Reportedly, there didn't seem to be dry eye in the house Thursday night when Mariano Rivera — possibly the best closer in baseball history and certainly the most popular — took the mound at Yankee Stadium for the last time.
For those watching it on television or the replays, it was almost impossible not to get emotional.
The 13-time All-Star is retiring when this season ends. And the Yankees will not be in the postseason.
Remember Lou Gehrig's farewell speech in which he said he was the luckiest person on the face of the Earth? It seemed like that.
It was a moment. And Rivera embraced the moment.
Many completely lost it when Derek Jeter and Andy Pettitte walked to the mound and gave Rivera hugs, big hugs.
Some greats don't know how to exit or circumstances prevent the exit from being very good.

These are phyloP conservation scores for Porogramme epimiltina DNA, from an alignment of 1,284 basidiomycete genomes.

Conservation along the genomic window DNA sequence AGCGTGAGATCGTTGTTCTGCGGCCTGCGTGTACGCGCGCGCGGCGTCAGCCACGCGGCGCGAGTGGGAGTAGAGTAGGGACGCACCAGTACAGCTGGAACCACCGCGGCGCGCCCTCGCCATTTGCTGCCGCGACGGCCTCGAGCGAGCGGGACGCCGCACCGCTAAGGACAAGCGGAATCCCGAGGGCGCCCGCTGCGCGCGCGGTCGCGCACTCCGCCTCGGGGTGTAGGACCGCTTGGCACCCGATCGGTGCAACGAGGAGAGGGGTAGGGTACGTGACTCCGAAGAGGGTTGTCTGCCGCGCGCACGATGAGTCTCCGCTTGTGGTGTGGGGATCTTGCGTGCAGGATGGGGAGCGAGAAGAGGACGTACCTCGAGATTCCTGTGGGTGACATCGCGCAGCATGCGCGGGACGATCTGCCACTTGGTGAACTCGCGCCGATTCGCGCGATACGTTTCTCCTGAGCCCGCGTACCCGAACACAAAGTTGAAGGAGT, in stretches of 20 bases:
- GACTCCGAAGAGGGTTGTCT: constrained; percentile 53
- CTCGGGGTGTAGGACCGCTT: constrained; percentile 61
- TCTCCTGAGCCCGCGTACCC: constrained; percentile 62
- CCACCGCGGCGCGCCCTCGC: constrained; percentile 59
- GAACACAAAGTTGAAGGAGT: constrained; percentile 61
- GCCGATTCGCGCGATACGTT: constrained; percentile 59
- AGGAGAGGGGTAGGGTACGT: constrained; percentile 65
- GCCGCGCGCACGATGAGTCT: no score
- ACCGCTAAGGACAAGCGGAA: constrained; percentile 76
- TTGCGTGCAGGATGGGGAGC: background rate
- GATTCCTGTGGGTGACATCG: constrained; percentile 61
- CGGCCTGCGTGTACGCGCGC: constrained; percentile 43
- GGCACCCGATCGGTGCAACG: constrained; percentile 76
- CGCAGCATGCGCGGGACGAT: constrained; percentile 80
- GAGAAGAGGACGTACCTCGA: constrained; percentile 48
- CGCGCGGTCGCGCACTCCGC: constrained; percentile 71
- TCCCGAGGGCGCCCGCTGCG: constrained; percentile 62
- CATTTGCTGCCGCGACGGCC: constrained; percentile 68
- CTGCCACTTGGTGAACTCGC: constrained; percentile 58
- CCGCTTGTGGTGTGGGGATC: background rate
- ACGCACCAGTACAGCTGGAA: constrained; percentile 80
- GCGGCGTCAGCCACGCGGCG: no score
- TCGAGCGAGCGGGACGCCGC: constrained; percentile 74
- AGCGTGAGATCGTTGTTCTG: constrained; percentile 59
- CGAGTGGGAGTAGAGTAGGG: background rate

This exit was perfect.
As Metallica's "Enter Sandman" was played on the public address when he entered the game in the eighth inning of a 4-0 loss to Tampa Bay, Rivera savored the moment and responded with four straight outs, the 465th time in his career that he has had such.
During his farewell tour this season, Rivera has been honored by teams and employees in every city. The Minnesota Twins cleverly presented him a chair created out of broken baseball bats.
The rock star was a rock.
"Not too many people worked 12 years for George Steinbrenner, especially as a manager, at least in one stint," former manager Joe Torre said. "I can honestly say that it would not have been possible unless he was around."
Many athletes and celebrities who have continued success and are in the spotlight for so long stumble mightily.
Rivera is a simple, old-school example how to handle success with class, humility and continued performance.
"It's humbling to myself, being able to finish the way the Lord allowed me to finish," he said. "It was spectacular."
In a culture where so many stars flame out or self-implode, Rivera shines brightly.
The best measure of the man? Even folks who hated the Yankees liked him.